Disclaimer: This information is intended to be of a general nature. Please do not rely on any of the content as being a professional tax or legal opinion and seek your own independent advice.
“Stocktake Sales, End of Financial Year Sales, Door-buster Sales” – in an effort to attract customers and by extension more sales, retailers hold and promote the fact that their wares are available for purchase at a discounted rate.
Similarly, real estate agents, in the promotion of their clients’ homes also offer property at a “sale” price. Given property is mostly offered “for sale”, semantics spoil the opportunity to use retail promotional vernacular, although agents instead use enticing language in property promotion. “Must be sold”, “reduced to sell”, “below replacement”, “bargain buy” are frequently used examples.
Price too and the manner in which it is expressed is a useful “on sale” enticement. Price ranges, price “plus”, “above” and “from” a declared price are examples. Sellers (and therefore their agents) are obliged to ensure the expression of the asking price is not deceptive; a property cannot be advertised at say “$650,000 – $700,000” if the owner intends to not entertain acceptance of an offer at $650,000. It could be that methods other than price ranges may also fall foul of the Australian Consumer Law and other legislation.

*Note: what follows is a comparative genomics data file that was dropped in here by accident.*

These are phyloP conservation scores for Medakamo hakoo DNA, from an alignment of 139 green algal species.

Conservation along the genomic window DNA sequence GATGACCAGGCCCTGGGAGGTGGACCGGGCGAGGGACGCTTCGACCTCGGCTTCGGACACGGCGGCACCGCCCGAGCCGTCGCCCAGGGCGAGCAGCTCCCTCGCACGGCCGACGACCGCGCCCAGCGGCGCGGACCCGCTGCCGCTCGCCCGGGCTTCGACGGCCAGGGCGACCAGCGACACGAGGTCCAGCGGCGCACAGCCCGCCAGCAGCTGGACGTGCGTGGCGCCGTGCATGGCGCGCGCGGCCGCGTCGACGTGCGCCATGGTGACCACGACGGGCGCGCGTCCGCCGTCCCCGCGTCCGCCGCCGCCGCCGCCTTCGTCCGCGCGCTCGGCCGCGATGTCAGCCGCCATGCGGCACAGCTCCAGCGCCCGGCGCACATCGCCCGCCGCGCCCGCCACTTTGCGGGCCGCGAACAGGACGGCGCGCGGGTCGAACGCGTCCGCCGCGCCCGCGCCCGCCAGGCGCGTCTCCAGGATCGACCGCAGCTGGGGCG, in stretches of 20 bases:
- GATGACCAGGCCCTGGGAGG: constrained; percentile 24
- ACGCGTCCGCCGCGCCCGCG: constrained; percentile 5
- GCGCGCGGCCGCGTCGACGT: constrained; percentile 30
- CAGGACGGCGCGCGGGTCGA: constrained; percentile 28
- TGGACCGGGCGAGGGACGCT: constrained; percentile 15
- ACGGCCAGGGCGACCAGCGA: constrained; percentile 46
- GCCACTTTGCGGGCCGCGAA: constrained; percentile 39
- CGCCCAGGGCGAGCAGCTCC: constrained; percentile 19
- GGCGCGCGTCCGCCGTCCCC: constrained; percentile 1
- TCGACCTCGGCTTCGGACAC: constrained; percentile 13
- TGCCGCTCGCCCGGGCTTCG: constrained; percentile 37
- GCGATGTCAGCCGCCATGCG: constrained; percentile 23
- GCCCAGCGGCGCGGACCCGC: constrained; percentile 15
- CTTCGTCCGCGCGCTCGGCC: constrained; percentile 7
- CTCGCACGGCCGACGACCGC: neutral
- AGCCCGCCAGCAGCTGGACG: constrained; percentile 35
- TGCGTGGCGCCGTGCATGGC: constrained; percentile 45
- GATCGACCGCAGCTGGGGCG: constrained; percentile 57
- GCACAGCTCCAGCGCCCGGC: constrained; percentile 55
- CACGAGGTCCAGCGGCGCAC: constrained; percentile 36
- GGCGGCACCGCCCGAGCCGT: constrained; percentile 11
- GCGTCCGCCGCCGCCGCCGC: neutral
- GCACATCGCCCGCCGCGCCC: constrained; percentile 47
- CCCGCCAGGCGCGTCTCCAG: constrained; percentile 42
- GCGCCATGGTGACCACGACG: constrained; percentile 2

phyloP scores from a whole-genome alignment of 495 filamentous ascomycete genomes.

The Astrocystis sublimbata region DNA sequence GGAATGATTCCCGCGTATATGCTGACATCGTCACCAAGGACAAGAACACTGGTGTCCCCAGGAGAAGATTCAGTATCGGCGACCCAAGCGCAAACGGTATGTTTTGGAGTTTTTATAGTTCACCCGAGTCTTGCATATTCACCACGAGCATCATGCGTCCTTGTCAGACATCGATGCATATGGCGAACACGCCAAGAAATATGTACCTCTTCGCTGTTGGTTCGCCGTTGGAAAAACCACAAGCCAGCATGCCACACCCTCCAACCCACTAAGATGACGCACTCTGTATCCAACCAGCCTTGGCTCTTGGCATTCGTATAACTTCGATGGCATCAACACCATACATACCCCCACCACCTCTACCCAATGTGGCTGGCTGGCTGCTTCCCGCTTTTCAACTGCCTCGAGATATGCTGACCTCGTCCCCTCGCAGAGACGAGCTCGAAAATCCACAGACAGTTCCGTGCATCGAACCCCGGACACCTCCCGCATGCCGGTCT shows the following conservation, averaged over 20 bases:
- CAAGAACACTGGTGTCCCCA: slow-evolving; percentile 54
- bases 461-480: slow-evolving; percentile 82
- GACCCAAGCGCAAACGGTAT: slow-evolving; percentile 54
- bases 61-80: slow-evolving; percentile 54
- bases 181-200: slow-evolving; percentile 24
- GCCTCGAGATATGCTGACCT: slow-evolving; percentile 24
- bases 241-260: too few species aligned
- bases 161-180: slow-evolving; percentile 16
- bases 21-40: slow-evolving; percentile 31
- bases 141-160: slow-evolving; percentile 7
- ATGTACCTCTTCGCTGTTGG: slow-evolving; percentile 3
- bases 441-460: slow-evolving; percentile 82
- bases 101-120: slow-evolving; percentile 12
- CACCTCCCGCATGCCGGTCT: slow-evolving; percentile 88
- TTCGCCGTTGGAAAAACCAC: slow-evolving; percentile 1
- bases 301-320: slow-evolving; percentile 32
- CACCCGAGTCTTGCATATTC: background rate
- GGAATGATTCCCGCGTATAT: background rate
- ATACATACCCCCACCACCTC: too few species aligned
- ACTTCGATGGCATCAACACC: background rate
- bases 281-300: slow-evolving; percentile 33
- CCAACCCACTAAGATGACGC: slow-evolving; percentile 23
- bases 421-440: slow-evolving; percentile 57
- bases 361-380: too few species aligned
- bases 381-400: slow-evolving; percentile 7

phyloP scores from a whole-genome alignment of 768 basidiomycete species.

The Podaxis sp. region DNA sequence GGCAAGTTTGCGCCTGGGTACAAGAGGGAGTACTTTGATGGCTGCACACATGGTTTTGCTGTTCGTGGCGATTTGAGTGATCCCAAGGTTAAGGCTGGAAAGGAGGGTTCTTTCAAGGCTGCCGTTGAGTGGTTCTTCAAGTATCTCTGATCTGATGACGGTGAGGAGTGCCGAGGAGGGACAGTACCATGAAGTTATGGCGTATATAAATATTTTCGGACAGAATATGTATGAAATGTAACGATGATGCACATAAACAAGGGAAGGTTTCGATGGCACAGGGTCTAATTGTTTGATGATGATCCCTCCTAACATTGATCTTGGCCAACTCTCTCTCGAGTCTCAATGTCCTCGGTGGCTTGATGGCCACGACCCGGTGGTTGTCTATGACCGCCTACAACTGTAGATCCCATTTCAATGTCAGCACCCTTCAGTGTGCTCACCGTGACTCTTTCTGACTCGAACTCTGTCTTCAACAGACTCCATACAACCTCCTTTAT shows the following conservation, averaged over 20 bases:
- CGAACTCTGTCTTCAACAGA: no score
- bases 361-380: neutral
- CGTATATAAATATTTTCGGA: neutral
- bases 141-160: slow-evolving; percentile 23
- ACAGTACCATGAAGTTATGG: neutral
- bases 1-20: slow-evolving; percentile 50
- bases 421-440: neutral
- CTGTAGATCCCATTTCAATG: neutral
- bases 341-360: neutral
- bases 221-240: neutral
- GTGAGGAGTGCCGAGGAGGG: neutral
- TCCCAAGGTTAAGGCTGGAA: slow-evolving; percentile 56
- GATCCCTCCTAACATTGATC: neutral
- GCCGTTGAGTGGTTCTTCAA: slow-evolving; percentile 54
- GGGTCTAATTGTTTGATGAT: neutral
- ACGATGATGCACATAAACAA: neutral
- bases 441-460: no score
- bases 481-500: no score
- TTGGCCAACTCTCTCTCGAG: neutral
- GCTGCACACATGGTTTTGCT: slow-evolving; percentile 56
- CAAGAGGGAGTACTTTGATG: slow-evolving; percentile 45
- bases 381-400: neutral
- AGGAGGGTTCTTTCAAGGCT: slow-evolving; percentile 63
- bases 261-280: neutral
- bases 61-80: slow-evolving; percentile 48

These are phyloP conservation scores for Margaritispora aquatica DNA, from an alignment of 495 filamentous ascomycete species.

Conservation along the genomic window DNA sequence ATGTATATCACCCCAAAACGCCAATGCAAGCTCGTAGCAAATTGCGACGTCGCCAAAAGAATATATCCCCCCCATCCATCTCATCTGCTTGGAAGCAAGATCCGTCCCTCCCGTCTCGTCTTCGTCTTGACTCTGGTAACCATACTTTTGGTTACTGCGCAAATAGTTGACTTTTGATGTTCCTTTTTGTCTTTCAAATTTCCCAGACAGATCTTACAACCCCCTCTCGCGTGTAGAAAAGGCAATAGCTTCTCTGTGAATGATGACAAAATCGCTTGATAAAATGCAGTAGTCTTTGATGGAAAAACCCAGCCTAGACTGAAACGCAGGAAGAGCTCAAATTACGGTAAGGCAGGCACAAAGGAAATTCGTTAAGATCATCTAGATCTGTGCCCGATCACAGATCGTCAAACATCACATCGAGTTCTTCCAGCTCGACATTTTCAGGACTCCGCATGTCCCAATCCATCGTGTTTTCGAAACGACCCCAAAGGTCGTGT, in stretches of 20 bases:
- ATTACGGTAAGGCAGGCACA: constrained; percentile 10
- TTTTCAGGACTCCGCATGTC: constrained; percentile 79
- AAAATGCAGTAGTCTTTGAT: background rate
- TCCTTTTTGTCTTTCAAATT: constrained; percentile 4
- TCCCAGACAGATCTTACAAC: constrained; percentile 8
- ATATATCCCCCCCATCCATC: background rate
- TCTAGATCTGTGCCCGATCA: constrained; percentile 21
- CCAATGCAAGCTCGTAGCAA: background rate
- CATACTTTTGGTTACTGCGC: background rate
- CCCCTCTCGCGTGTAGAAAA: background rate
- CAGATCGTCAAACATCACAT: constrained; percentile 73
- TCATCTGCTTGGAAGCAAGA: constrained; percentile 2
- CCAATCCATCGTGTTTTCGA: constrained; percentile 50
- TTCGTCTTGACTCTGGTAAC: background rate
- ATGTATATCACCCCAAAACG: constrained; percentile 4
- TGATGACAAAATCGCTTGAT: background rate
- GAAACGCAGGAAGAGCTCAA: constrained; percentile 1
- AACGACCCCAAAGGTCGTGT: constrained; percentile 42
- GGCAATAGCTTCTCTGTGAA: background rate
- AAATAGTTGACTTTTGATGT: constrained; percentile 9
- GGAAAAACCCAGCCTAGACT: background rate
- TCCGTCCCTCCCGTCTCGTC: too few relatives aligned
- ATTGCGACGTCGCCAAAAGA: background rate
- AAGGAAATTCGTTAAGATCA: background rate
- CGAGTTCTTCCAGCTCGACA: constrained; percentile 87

In the current market, agents have been pushing the boundaries by advertising a “from” price well below market expectation in order to attract offers and competition amongst buyers. Whilst agents should consider alternate ways to attract buyers in how a property price is advertised, they should also be cognisant of adverse buyer reaction to perception of such prices giving false hope of a bargain.
Increasingly common is “Expressions of Interest (EOI)”, “Price on Application (POA)” or no price at all, encouraging buyers to “Call for Details”. Whilst a worthwhile strategy in many cases, plenty of buyers like to shop by price first and location second and during times where listings are plentiful and demand soft, the efficacy of a “no price strategy” is questionable. Mostly, buyers crave ease when searching for property and are seeking as much information as possible when considering a property purchase. Buyers may, therefore, simply move onto the next listed property that displays a price, address and the next available viewing time.
That being said, some properties are either difficult to accurately price or offer something extraordinary that may engender a higher than expected outcome. In these circumstances, a “no-price” strategy is entirely appropriate and can deliver the best result.
By Hayden Groves
REIA Deputy President